2015 Clinical Trials

125. Evaluation of Free Air Portable Air Powered Respirator

Influenza Other: Free Air Portable Air Powered Respirator Other: N95 Respirator Not Applicable Detailed Description: Airborne transmission represents one of the most rapidly spreading and least understood dissemination mechanisms for pathogens. Public health strategies to prevent and control the often explosive outbreaks associated with such pathogens are: 1) vaccination and treatment, if available, 2) decontamination of the exposed areas and surfaces, and 3) isolation and barrier precautions (...) : 18 Years to 49 Years (Adult) Sexes Eligible for Study: All Accepts Healthy Volunteers: Yes Criteria Inclusion Criteria: Age 18-49 years of age Employee or student at Wake Forest University School of Medicine and Wake Forest University Exclusion Criteria: Respiratory tract disorders and other chronic diseases, and medical conditions and treatments which are contraindications to mask usage Severe claustrophobia or inability to tolerate masks Contraindications to FluMist: Children younger than 18

2015 Clinical Trials

126. Management of calcium channel blocker overdose in the emergency department

of this. The St-Onge paper below concludes: “The evidence for treatment of CCB poisoning derives from a highly biased and heterogeneous literature… Based on the published literature, few valid inferences can be drawn about the relative merits of one intervention over another.” Considering the frustration this has caused me, this will probably have to be the subject of a long rant on the section of this blog sometime soon. I did not mention GI decontamination anywhere above. It is certainly a controversial (...) subject, but neither side of the argument has great evidence to support them. This is a potentially deadly overdose without a great antidote, which should make it an ideal candidate for GI decontamination. However, there is no evidence that GI decontamination is beneficial, but there is plenty of evidence of harm. In a patient who is intubated and presented early, I would consider activated charcoal. With regards to whole bowel irrigation, I tend to agree with Leon Gussow ( ), who says

2015 First10EM

127. A novel culture medium for isolation of rapidly-growing mycobacteria from the sputum of patients with cystic fibrosis. (PubMed)

culture medium (RGM medium) was evaluated for the isolation of rapidly-growing NTM from the sputum of children and adults with CF.A total of 118 isolates of rapidly-growing mycobacteria and 98 other bacteria and fungi were inoculated onto RGM medium. These were assessed for growth at 30°C over a seven day period. A total of 502 consecutive sputum samples were collected from 210 patients with CF. Each sample was homogenized and cultured onto RGM medium and also onto BCSA. Cultures were incubated (...) with 46 on RGM medium.RGM medium offers a simple and effective culture method for the isolation of rapidly-growing mycobacteria from sputum samples from patients with CF without decontamination of samples. RGM medium allows for the systematic screening of all sputum samples routinely referred for culture from patients with CF.Copyright © 2015 European Cystic Fibrosis Society. Published by Elsevier B.V. All rights reserved.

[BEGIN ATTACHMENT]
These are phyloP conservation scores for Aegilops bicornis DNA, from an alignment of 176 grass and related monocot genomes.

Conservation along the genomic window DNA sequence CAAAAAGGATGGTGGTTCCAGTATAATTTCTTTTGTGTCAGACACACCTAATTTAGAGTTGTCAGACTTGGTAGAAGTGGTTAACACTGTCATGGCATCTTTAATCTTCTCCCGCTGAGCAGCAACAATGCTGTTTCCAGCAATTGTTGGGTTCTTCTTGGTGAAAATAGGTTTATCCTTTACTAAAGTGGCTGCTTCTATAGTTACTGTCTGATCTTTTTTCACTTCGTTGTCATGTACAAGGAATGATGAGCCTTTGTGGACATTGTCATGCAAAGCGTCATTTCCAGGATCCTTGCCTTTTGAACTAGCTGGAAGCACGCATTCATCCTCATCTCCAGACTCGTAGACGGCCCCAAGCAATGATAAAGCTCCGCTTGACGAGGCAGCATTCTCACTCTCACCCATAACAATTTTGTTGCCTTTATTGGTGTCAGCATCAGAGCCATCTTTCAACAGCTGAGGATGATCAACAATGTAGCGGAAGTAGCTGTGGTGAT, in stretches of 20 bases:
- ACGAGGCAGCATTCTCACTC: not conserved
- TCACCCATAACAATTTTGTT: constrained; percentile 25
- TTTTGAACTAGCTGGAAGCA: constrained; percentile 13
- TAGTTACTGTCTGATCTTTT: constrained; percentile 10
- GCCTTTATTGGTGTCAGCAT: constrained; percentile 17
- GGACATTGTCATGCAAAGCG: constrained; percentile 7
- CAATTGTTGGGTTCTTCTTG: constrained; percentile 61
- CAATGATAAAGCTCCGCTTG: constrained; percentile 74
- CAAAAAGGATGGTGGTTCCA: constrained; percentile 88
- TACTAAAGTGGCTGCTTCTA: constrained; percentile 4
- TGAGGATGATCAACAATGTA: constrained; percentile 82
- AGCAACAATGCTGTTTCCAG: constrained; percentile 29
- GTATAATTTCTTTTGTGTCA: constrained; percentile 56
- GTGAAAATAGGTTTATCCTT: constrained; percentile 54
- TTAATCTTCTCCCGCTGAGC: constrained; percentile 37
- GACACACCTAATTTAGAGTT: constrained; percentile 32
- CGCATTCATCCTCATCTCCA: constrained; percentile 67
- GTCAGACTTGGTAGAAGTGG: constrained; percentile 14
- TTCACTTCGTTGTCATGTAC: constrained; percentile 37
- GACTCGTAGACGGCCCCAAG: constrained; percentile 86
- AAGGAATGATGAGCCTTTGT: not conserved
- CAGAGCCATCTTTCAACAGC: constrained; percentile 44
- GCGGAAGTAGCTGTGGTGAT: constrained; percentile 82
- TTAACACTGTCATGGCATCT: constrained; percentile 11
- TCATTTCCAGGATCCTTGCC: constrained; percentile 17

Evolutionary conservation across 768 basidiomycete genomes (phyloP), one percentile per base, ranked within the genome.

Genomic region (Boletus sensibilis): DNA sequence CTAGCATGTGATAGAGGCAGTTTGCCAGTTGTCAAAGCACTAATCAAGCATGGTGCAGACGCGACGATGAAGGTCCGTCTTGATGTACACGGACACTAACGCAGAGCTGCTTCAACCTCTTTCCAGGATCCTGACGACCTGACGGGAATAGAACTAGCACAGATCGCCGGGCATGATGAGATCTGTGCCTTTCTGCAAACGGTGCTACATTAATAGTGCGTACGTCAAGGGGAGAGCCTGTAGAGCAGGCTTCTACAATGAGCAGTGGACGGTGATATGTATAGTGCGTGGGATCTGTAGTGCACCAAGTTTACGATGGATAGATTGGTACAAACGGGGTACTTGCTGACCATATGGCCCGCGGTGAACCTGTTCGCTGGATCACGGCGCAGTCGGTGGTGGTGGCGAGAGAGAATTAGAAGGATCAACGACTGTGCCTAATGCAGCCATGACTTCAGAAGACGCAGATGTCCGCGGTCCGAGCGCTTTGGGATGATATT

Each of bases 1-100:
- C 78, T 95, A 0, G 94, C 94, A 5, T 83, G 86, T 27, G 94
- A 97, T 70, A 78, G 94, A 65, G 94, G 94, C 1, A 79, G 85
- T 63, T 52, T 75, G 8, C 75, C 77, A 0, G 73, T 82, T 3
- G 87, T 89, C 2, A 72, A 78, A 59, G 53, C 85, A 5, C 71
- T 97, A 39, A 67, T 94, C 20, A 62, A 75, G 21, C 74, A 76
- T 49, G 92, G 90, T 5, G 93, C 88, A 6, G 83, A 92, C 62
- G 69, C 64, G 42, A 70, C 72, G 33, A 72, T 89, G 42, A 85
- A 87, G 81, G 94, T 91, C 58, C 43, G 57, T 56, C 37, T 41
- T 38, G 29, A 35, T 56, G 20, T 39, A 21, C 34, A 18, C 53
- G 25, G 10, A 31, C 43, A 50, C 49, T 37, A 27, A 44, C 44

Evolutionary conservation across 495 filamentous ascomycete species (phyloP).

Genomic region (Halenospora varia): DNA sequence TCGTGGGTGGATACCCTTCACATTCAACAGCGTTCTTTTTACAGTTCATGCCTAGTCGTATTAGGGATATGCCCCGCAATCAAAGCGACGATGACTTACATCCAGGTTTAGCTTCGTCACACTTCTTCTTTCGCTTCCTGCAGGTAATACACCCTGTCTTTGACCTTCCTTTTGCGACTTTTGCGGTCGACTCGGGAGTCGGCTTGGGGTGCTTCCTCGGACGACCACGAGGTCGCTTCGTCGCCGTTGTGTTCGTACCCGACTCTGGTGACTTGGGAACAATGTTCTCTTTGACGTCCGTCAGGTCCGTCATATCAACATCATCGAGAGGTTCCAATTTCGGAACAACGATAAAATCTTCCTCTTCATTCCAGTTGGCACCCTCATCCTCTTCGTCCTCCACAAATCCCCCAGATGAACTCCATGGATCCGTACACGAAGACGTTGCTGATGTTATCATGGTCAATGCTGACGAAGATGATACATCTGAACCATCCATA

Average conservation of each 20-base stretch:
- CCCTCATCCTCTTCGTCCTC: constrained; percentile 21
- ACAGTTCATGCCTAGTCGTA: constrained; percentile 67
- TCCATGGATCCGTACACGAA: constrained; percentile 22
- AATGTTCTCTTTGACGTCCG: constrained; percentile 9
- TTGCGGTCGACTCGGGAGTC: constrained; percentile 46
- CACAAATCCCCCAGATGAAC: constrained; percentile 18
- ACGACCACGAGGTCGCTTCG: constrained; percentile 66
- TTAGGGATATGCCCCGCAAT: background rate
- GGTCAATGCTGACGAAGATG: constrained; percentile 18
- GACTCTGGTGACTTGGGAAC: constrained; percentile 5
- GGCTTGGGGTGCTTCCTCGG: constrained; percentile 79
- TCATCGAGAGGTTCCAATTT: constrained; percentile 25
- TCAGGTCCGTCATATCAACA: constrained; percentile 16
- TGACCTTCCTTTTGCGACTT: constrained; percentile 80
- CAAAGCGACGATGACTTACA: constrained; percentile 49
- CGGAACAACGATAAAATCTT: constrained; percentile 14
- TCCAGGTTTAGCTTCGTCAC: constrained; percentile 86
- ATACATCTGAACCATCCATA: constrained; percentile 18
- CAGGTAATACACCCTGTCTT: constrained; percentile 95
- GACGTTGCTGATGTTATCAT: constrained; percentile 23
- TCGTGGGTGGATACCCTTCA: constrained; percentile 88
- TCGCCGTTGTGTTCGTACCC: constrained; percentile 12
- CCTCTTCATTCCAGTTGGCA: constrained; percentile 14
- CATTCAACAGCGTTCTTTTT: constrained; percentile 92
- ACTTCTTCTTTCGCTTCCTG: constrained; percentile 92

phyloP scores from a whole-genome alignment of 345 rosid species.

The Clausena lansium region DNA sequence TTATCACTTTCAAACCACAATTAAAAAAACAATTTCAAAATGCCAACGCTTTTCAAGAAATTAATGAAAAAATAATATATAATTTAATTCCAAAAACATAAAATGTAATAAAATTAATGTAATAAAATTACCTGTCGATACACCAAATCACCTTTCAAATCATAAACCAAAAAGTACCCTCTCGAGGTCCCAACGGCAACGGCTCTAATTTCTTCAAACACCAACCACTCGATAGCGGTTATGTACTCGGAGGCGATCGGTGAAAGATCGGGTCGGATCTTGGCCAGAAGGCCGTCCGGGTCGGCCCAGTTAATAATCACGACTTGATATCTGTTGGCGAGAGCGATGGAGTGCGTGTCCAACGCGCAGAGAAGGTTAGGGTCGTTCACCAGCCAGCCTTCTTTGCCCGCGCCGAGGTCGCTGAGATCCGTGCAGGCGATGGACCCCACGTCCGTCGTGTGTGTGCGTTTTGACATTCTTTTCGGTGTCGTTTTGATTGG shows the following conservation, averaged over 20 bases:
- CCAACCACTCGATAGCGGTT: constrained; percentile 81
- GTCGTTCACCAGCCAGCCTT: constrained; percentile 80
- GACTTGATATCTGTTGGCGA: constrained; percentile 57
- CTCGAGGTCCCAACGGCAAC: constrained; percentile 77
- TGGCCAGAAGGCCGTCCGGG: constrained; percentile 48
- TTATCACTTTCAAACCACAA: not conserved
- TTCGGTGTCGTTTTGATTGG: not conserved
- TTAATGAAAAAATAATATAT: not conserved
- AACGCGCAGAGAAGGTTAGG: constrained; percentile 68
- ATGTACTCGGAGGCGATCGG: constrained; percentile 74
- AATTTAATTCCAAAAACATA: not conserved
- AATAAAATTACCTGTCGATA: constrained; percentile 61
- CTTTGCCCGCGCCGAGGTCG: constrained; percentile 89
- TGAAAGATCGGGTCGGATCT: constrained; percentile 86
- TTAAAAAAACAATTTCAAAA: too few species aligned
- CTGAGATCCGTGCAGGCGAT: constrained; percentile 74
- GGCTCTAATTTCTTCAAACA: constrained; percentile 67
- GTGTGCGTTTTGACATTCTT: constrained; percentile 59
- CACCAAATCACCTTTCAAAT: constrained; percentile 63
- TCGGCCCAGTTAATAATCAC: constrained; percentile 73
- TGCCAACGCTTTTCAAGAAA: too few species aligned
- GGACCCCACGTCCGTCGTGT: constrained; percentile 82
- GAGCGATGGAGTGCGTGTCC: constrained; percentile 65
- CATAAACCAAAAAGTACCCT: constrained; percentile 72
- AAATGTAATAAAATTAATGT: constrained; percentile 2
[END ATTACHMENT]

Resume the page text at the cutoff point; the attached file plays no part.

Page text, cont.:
2015 Journal of Cystic Fibrosis

128. Dental Implant Maintenance

: results from a 2-year prospective clinical study in humans. Clin Oral Implants Res. 2011 Feb 11. doi: 10.1111/j.1600-0501.2010.02098.x. [Epub ahead of print] 77. Schwarz F, Sahm N, Iglhaut G, Becker J. .Impact of the method of surface debridement and decontamination on the clinical outcome following combined surgical therapy of peri-implantitis: a randomized controlled clinical study. J Clin Periodontol. 2011 Mar;38(3):276-84. 78. Kotsovilis S, Karoussis IK, Trianti M, Fourmousis I. Therapy of peri (...) Dec;15(5):431-9. 101. Michel J, Michel M, Nadan J, Nowzari H. The Street Children of Manila are affected by Early-in-life Periodontal Infection: Description of a Treatment Modality: Sea Salt. Journal de Parodontologie et d'Implantologie Orale. 2011 – in press. 102. Felo A, Shibly O, Ciancio SG, Lauciello FR, Ho A. Effects of subgingival chlorhexidine irrigation on peri-implant maintenance. Am J Dent. 1997 Apr;10(2):107-10. 103. Slots J. Selection of antimicrobial agents in periodontal therapy. J

2014 The Endo Blog